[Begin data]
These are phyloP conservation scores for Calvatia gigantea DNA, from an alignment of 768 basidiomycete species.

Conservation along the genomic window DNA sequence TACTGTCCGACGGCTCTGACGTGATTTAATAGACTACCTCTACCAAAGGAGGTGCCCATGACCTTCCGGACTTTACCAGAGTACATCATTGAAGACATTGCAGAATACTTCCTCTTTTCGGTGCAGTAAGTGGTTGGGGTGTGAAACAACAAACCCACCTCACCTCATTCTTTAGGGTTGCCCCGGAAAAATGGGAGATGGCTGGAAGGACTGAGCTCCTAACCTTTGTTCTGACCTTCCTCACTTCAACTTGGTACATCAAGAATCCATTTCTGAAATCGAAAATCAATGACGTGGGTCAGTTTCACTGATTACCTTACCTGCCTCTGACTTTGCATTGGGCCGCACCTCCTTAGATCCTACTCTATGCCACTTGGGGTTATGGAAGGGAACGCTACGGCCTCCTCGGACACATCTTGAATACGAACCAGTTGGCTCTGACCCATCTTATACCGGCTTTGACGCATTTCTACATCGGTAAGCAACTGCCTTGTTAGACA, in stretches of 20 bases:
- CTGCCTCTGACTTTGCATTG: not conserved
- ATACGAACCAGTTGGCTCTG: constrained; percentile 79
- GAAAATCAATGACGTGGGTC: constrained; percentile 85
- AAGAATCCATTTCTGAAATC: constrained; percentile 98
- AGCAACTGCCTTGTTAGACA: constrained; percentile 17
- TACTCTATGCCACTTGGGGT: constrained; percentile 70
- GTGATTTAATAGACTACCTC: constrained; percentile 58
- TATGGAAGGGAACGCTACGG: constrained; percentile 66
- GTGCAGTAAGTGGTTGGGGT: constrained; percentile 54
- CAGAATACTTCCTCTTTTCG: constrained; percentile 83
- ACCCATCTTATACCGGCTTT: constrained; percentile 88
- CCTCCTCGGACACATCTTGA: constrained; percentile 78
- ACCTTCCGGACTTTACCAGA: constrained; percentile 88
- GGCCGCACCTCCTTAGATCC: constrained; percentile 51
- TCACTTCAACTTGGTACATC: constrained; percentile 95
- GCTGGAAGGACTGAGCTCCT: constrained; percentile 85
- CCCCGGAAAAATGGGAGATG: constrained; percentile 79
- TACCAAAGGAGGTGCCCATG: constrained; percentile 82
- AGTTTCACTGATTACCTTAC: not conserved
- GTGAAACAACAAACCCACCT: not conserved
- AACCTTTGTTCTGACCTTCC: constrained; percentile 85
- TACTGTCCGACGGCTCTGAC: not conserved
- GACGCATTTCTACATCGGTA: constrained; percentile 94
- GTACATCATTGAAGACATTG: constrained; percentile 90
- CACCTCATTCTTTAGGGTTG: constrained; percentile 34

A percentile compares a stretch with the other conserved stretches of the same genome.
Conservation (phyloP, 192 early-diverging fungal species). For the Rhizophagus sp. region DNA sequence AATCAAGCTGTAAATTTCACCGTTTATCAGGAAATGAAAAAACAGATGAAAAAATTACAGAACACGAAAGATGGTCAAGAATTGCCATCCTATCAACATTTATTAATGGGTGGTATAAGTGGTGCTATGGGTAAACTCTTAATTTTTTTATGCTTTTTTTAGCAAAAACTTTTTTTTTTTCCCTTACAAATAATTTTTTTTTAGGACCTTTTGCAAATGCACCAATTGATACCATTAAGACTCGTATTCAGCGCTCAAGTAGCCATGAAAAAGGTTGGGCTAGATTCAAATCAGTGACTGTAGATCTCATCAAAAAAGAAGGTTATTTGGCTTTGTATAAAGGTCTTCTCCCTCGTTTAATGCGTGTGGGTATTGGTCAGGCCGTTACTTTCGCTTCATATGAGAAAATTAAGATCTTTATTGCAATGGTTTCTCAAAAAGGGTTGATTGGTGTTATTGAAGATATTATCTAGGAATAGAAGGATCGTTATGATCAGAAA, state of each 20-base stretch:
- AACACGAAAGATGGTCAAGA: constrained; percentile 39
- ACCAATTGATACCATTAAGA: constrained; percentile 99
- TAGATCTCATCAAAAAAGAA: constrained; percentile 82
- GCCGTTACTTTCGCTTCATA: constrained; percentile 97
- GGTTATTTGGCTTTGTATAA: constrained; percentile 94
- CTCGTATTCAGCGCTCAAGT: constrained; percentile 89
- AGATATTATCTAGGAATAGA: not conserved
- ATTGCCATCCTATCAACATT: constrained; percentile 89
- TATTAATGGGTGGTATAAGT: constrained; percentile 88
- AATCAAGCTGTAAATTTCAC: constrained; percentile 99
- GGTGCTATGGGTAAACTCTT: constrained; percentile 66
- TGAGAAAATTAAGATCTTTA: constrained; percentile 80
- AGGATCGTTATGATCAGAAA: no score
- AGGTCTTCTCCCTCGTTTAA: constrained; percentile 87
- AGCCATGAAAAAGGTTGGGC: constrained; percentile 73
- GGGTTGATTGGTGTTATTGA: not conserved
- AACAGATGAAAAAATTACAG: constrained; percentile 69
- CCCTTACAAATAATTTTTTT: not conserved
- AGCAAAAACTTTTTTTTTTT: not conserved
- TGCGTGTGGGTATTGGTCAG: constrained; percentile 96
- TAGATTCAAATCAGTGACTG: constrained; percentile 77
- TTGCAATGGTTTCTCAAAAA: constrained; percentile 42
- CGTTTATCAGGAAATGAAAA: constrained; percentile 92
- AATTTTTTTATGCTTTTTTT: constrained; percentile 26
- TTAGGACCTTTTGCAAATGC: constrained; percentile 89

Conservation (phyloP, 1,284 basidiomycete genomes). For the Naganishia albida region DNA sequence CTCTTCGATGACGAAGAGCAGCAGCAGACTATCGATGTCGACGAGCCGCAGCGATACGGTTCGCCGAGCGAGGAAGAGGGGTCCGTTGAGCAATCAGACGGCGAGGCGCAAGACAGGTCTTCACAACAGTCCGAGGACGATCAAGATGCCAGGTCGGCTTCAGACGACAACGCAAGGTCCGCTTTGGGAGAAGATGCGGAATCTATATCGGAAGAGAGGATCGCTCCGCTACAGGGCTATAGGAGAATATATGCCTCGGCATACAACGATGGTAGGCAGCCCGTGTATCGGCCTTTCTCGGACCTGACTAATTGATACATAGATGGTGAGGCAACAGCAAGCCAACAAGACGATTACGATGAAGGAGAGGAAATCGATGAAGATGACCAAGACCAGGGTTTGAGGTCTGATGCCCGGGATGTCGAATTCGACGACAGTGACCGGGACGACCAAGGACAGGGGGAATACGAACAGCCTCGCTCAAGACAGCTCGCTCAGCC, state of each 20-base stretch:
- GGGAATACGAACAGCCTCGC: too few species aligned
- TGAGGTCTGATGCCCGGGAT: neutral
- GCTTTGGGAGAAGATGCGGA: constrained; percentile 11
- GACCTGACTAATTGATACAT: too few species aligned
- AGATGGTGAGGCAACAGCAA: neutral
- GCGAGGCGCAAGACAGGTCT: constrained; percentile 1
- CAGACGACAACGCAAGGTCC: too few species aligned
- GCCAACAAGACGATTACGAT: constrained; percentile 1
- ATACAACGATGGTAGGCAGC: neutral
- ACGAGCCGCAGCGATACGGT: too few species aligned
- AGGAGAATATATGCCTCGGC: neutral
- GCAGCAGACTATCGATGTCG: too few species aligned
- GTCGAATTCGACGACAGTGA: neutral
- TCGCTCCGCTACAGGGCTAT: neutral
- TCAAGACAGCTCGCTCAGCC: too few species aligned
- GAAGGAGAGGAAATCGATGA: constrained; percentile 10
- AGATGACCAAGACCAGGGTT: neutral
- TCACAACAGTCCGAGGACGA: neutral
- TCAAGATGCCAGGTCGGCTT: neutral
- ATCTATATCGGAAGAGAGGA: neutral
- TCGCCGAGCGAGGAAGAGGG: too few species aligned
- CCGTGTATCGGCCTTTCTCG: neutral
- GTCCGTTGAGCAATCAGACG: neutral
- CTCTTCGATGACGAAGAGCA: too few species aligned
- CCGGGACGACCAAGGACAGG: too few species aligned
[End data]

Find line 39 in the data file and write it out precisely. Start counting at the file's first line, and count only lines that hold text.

- AATCAAGCTGTAAATTTCAC: constrained; percentile 99